Making the Ultimate Cheese Press

We found an amazing wood worker who lives here in Chino Valley and owns a shop in Prescott, Arizona. They make beautiful furniture and cabinets. Jerri was on a mission to find someone to build cheese presses for Homesteader’s Supply. This gave us control over the wood type, control over the quality and consistency we expected from a cheese press.
We moved away from pine and into a hardwood in the Mahogany family. It’s naturally resistant to bacteria and washes up nicely with simple soap and water. We had it finished with 100% Tung Oil which is FDA approved for food contact.

So, what’s involved in making the cheese presses? This big plate of wood took six hours to cut. The grooves were added to the bar that holds the hoops in place to keep the hoops from slipping off to the side when tightening down the follower. The knobs were designed to be easy to grip and clean. The followers were given grooves for gripping when needing to pull it out of the follower. All of these designs were developed over time when testing prototypes. It was actually a very fun process!!! After six hours, the parts were ready to be sanded free from the small bit of wood that secured them to the slab. Once they are all free, they are sanded and oiled with three coats of Tung Oil. with plenty of drying time in between. Finally the stainless steel hardware is added and the hoops are cut and sanded until ultimately….. You have the Homesteader’s Supply Ultimate Cheese Press!!!!

Homesteader’s Supply Ultimate Cheese Press

3 thoughts on “Making the Ultimate Cheese Press

  1. Neva

    I just purchased your press and it’s truly lovely. I started with the easy cheeses and now I’m trying my hand at hard ones (so to speak). Two questions… Can i use a pressure gauge and if so, which one fits? And, can you put different size molds on the press. I’ve searched you tube to see one in action but to no avail. I also purchased the Margaret Morris video but her’s looks different. Maybe I have an older video? Any help would be great! Can’t wait to get started! Thank you!

  2. The Folks at Homesteader's Supply!

    Thank you so much for your business and your wonderful comment about our cheese press! About adding a pressure gauge… you really don’t need a pressure gauge for making the hard cheeses. I believe cheese making is an art rather than a science and if the recipe calls for say 50 lbs of pressure and you can only apply 8 or 10 lbs of pressure, the curds will find a way to squeeze out from every opening. As the directions suggest on the insert we have with the press, to just tighten down the follower so that it is secure and won’t tighten any more. You should see the whey releasing out the bottom. As that whey releases, then you can tighten the follower more so again it is secure. Every so often as you walk by your press in the kitchen, just check the handle and if loose (from the release of whey) just tighten it again so it’s secure. After 6 to 8 hrs, you’ll find that it no longer gets loose because all the whey has been released and not it’s time to remove the cheese from the press!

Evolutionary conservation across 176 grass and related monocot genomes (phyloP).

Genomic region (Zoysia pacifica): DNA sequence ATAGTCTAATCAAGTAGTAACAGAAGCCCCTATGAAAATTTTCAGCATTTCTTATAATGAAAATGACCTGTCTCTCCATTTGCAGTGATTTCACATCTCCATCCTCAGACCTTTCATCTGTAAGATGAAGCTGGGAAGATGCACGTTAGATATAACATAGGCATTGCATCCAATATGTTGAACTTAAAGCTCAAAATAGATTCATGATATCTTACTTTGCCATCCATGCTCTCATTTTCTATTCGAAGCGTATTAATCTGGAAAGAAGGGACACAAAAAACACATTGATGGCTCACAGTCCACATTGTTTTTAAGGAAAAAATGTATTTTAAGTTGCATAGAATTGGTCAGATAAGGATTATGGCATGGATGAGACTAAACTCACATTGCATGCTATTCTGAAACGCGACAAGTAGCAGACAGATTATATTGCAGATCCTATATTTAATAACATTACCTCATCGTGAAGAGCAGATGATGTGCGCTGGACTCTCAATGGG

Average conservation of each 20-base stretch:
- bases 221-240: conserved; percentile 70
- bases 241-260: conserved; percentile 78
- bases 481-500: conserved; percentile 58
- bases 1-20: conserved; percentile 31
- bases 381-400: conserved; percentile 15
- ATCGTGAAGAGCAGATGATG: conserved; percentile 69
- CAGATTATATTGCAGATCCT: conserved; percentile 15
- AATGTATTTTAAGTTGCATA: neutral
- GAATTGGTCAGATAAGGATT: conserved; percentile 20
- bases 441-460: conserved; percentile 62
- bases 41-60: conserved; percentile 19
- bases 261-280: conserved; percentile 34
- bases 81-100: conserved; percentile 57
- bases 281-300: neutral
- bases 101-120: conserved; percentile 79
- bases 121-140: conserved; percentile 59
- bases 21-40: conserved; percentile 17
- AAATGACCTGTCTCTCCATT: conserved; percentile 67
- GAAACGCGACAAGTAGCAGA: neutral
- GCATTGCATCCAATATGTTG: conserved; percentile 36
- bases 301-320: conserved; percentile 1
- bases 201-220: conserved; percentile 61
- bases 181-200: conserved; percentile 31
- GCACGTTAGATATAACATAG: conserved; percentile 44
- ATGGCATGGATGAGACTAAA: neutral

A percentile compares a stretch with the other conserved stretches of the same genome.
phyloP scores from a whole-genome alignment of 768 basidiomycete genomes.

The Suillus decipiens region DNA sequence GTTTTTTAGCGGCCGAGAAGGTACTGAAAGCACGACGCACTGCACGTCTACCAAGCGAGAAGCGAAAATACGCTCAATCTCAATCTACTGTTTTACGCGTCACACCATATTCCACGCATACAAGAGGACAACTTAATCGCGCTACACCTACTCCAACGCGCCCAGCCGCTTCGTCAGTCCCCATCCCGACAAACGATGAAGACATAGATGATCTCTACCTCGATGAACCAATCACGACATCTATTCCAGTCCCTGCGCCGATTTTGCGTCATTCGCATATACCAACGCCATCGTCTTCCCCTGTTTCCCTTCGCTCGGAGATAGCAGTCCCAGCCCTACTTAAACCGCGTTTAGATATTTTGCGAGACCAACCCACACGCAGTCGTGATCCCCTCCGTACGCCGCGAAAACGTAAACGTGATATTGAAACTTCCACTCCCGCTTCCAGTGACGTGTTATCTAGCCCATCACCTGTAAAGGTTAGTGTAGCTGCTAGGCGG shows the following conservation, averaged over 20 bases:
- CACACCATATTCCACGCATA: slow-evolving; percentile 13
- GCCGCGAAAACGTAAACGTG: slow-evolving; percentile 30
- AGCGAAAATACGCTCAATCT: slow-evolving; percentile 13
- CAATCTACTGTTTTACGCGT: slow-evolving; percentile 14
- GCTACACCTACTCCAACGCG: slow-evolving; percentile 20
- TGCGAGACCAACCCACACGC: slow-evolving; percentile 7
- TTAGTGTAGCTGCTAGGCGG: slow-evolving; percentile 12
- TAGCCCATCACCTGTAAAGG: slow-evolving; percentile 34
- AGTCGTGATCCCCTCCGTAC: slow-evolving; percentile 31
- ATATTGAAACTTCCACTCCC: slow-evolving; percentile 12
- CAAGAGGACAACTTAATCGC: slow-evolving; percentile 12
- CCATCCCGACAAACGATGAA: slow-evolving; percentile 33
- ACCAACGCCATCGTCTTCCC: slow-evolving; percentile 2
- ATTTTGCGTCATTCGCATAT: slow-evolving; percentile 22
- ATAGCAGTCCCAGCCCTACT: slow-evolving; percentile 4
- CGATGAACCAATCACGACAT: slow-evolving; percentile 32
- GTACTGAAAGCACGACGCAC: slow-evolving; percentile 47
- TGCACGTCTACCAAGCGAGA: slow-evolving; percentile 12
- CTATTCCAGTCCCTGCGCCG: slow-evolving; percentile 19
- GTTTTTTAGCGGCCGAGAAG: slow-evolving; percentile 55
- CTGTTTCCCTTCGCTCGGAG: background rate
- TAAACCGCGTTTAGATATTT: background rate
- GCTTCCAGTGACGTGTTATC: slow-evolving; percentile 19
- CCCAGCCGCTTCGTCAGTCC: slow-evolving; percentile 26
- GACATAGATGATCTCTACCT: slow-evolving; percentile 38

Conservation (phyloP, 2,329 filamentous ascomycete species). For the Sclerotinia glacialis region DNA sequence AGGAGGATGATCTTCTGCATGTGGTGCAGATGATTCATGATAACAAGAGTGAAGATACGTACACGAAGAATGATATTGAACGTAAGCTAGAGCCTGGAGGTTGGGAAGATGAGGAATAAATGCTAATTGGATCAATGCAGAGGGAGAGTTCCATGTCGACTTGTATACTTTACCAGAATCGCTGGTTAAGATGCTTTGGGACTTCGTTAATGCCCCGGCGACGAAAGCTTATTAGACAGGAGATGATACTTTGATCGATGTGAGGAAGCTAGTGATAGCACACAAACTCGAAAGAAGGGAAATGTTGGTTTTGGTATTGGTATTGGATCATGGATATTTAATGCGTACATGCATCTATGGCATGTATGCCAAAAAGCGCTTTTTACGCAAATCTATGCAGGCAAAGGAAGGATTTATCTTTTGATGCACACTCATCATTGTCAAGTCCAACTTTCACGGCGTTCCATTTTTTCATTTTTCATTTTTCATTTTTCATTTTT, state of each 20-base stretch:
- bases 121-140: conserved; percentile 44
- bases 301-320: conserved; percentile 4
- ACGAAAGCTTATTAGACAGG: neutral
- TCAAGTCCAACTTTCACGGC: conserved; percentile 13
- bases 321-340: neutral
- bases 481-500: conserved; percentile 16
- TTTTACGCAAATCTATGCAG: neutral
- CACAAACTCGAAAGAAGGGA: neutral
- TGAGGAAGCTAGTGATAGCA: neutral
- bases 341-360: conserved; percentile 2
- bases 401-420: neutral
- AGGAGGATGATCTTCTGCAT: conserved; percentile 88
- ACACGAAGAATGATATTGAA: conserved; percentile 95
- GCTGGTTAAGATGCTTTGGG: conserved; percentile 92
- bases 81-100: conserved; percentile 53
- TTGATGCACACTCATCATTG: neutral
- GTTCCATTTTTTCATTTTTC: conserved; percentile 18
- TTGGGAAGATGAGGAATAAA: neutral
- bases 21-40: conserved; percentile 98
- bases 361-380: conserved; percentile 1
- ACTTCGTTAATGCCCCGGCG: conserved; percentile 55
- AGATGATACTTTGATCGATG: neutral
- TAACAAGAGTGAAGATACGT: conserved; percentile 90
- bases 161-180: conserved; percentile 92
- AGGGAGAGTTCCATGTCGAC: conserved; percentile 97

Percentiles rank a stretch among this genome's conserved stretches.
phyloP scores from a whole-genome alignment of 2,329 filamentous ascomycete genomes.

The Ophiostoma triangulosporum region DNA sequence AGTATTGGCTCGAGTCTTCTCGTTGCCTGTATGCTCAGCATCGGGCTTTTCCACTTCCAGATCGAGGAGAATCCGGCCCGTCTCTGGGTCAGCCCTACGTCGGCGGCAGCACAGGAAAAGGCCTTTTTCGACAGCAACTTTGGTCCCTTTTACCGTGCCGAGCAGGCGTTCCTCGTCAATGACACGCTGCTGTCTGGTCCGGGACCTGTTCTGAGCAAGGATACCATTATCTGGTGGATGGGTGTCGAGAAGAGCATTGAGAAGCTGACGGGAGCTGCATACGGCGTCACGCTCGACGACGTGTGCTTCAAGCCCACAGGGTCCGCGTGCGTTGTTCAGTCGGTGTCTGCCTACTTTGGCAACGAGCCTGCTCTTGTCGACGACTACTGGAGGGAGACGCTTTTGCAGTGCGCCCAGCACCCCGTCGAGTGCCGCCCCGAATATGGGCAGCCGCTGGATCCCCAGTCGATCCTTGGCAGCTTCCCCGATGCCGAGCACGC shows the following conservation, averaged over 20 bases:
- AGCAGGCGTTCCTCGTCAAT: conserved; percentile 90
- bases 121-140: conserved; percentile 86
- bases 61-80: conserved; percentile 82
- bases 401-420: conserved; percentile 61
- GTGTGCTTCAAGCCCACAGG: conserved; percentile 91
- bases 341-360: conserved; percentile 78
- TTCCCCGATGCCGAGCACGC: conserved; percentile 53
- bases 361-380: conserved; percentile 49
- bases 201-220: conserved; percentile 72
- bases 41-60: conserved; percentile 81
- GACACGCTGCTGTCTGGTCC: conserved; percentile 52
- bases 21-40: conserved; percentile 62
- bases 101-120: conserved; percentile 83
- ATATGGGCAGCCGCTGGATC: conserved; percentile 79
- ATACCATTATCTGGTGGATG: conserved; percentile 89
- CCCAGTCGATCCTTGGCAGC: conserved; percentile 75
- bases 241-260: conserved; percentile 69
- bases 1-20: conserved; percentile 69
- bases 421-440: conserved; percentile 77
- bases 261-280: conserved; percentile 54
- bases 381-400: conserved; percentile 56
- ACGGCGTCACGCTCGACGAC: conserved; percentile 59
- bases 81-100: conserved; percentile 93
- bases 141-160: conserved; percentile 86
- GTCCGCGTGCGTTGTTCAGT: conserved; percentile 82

The press we sent to you had two different size molds… one that can make a 1-2 lb wheel of cheese and the other larger one can make 2-4 lb wheel. We have the press designed to accept these two molds exactly so there will be no shifting during the pressing process. If you want a larger mold, you can contact us and we can make you one like the large one but taller than the standard 7 inches.

    The Margaret Morris video which shows the process of using a cheesepress, will be the same for our press.. especially the part about wrapping the curds with cheesecloth, ours though is easier to use with the molds that are securely accepted by the top piece, and of course our ergonomically designed handles are easier to use. The wood is also made thicker and sturdier…. All in all, our cheesepress will probably last you a lifetime!

    I hope that answered your questions… jerri


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